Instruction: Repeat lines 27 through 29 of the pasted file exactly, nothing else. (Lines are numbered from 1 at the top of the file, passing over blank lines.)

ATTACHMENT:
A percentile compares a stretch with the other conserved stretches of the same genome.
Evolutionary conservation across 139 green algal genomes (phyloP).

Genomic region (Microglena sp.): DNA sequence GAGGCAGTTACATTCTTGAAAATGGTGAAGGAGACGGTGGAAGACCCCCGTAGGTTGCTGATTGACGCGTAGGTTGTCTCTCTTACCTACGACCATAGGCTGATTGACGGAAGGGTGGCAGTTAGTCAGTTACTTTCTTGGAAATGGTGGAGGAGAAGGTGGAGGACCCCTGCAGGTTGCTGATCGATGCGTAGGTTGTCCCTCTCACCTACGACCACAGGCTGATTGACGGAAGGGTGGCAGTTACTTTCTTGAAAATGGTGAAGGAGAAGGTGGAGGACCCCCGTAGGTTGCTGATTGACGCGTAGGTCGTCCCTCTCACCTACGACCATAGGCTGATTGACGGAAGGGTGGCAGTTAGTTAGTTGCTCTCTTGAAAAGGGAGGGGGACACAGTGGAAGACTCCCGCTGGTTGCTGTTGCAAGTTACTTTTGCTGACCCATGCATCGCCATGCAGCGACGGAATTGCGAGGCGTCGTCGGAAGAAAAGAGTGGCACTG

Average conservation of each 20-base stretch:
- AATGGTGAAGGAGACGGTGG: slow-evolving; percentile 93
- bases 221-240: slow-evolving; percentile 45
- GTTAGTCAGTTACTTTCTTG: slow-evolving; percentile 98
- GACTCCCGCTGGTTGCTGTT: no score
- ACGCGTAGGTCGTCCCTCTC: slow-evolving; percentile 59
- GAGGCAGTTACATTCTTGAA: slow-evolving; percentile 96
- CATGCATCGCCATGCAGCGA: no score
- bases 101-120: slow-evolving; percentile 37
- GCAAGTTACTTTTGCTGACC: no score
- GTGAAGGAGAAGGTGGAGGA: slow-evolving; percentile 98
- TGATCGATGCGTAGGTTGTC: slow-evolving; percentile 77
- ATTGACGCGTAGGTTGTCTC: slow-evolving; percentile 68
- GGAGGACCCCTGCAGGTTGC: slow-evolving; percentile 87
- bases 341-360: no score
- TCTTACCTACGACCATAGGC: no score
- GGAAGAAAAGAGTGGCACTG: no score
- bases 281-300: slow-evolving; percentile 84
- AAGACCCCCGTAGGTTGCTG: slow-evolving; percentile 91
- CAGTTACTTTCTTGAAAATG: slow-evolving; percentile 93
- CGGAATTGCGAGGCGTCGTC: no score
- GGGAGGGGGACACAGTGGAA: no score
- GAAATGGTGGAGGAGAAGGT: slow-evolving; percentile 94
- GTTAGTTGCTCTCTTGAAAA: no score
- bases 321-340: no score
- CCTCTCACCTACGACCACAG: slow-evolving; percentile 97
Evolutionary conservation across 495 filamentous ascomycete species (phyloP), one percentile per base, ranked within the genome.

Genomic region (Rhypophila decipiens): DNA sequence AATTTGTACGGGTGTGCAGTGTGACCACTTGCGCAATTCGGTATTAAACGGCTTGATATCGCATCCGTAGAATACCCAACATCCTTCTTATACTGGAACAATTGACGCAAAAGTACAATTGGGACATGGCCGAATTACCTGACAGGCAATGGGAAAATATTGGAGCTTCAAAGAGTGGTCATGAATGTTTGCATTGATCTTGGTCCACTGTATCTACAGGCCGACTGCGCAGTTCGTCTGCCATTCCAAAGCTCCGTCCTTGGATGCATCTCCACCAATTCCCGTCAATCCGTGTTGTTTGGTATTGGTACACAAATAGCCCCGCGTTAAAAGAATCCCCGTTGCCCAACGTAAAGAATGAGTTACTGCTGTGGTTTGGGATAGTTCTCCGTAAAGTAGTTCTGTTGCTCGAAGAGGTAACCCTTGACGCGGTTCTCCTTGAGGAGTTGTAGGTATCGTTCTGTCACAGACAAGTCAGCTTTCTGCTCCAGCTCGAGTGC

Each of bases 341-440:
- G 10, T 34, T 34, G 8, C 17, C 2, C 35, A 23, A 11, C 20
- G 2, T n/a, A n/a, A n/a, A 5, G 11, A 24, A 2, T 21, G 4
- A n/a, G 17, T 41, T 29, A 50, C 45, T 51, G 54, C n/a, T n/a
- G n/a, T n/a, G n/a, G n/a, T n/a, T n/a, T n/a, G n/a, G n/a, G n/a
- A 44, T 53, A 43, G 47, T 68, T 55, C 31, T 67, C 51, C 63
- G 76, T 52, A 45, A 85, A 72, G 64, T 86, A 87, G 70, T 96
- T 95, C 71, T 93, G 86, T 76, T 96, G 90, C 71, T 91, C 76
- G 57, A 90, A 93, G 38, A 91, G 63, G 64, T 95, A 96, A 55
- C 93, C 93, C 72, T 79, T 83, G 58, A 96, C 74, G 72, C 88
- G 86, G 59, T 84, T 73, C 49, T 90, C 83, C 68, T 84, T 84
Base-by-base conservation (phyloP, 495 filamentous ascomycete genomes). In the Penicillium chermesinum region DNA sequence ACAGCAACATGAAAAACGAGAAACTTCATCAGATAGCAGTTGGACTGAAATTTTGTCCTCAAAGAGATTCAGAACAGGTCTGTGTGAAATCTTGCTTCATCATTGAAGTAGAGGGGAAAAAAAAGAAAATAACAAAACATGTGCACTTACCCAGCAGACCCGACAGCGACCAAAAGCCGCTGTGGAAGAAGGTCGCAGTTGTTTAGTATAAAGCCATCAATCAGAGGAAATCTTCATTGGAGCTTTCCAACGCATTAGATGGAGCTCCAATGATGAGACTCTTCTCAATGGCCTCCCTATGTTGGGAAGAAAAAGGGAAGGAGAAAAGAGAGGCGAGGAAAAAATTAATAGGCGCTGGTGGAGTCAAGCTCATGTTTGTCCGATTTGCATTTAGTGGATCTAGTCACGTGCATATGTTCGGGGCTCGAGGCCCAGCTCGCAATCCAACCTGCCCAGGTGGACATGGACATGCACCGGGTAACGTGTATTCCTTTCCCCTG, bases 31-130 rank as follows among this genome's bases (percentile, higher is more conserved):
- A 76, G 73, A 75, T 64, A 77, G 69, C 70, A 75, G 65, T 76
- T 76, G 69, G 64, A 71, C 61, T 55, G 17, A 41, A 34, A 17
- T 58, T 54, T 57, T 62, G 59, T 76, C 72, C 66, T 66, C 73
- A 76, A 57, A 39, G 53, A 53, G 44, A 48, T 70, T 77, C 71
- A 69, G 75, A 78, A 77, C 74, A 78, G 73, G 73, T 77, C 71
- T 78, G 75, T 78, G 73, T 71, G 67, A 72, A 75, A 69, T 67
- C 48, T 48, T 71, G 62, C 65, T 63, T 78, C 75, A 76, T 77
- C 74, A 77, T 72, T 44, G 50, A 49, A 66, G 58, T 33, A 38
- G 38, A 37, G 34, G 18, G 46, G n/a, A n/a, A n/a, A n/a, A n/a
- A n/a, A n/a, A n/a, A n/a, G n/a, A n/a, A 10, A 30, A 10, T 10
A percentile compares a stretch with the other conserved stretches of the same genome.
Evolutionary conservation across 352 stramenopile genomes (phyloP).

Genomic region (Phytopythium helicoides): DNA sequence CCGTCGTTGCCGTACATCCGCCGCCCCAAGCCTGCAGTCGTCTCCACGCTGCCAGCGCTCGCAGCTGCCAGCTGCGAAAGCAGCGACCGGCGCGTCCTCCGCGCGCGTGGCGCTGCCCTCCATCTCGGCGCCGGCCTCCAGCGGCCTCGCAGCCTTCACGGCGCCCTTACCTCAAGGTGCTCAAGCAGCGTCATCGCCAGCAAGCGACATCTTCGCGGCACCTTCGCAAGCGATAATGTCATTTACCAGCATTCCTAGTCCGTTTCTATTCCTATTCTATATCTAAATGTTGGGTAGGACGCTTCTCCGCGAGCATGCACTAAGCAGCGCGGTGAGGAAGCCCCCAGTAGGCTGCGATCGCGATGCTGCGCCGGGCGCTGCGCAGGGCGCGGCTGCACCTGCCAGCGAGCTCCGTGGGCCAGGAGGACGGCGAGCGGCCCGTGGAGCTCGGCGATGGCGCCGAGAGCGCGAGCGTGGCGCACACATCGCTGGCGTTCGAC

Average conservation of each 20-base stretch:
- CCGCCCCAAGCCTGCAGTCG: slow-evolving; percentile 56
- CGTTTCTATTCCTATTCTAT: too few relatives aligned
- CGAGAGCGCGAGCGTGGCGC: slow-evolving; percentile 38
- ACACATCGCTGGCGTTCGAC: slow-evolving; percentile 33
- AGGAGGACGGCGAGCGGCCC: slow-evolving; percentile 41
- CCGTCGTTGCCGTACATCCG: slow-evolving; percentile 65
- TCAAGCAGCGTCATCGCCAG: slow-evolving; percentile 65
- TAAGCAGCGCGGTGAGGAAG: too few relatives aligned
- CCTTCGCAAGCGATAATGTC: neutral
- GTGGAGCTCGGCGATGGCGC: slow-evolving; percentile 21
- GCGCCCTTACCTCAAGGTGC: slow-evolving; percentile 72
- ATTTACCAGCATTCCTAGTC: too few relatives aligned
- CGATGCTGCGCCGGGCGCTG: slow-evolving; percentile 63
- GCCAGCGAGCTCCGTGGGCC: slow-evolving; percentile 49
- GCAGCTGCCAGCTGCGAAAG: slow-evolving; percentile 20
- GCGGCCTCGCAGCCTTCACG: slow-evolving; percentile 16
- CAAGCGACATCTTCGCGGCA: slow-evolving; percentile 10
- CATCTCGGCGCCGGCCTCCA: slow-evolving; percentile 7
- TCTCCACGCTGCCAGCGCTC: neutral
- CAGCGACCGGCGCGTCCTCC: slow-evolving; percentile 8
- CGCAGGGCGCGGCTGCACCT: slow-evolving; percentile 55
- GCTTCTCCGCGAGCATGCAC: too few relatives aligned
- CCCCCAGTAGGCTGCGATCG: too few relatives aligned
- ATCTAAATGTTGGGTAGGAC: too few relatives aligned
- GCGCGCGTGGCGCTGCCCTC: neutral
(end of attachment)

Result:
- GTTAGTTGCTCTCTTGAAAA: no score
- bases 321-340: no score
- CCTCTCACCTACGACCACAG: slow-evolving; percentile 97